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Fixing Estate Tax at 2009 Level Appears to Have Senate Support

What to do about the estate tax when the current tax law expires in 2010 has been a subject of intense debate in Congress for the past several years, with Republicans maneuvering for complete repeal of what they deride as the "Death Tax" and Democrats trying to block what they view as a tax break for the rich that could cost the federal treasury hundreds of billions of dollars.

In the last Congress, Senate Republicans fell four votes short of a measure that would have increased the tax exemption to the first $5 million of an individual's estate and set the top estate tax rate at 35 percent.

Now it appears there is bipartisan support in the new Democratic Senate for continuing the estate tax rate at 2009 levels starting in 2010. The top estate tax rate will be 45 percent in 2009, and the exemption will be $3.5 million per person.

The Senate voted 97-1 in favor of an amendment that Sen. Max Baucus (D-MT) proposed adding to the Senate's five-year budget blueprint. The Baucus amendment would make permanent a number of tax cuts set to expire at the end of the decade. Although the amendment doesn't specifically mention the estate tax, Baucus talked about making the 2009 estate tax rules permanent during a discussion of the amendment on the Senate floor. The budget spending outline itself, which sets a framework for lawmakers to follow during budget negotiations later this year, then passed by a 52-47 vote.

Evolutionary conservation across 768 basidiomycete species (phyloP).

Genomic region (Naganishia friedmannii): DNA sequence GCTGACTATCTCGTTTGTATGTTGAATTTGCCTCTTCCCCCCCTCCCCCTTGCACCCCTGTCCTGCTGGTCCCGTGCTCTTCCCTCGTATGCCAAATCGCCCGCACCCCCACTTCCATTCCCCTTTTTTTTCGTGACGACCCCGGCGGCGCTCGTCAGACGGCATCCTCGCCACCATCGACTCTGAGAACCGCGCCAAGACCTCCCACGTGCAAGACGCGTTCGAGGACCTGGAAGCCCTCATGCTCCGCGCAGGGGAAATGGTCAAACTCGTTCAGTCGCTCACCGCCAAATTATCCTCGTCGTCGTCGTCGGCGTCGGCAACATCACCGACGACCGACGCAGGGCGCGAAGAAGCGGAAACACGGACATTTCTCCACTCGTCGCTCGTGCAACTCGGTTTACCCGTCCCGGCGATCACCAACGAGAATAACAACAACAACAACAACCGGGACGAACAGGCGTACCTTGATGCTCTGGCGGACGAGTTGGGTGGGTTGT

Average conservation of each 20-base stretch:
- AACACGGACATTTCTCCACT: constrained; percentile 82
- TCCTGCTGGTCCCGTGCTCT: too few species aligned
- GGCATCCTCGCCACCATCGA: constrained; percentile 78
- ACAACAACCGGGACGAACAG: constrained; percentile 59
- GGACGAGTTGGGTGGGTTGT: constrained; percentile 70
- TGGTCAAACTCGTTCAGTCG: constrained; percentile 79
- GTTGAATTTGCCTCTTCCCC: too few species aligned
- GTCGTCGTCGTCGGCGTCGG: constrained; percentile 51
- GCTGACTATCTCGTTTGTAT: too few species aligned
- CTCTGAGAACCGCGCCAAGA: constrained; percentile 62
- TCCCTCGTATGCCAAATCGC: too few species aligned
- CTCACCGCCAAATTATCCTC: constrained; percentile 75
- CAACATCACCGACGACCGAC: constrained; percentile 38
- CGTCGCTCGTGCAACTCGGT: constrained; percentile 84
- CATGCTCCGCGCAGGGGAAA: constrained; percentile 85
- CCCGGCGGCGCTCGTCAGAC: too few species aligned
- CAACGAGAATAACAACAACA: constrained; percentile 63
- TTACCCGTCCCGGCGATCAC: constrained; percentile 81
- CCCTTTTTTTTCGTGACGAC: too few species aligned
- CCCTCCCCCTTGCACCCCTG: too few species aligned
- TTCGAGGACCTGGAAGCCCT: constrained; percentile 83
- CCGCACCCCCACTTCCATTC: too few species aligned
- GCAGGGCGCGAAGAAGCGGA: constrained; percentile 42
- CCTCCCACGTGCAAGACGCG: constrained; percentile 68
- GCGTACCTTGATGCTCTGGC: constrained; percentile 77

Significantly, the Senate also rejected several other estate tax proposals that would have exempted even wealthier estates. Members of the Senate voted 51-48 against an amendment offered by Sen. John Kyl (R-AZ) that was similar to the proposal that came up short in the prior Republican-controlled Congress. Senators also rejected an amendment by Sen. Jim DeMint (R-SC) that would have repealed the estate tax completely in 2010, and voted 74-25 against an amendment by Sens. Ben Nelson (D-NB), Blanche Lincoln (D-AR), and Mary Landrieu (D-LA) that would have increased the exemption to $5 million and lowered the top tax rate to 35 percent, but would also have subjected the tax cut to "pay-as-you-go" rules, which require that Congress pay for any added initiatives or tax cuts with offsetting savings or tax increases.

The overall budget resolution also rejected cuts in Medicare and Medicaid spending that President Bush and some Republican lawmakers have proposed.

The House of Representatives also passed its own Democratic budget blueprint, which assumes that the tax cuts enacted during Bush's first term, including the estate tax, will expire, generating a huge surplus in 2012. One of the most important features of the House budget plan is its "pay-as-you-go" requirement. As with the Senate resolution, the House resolution does not include a Bush proposal to reduce funds for Medicare and Medicaid.

The future of the Bush tax cuts will likely be decided after the 2008 presidential election.

For an earlier article on efforts to alter the estate tax, click here.

For more on estate taxation, click here.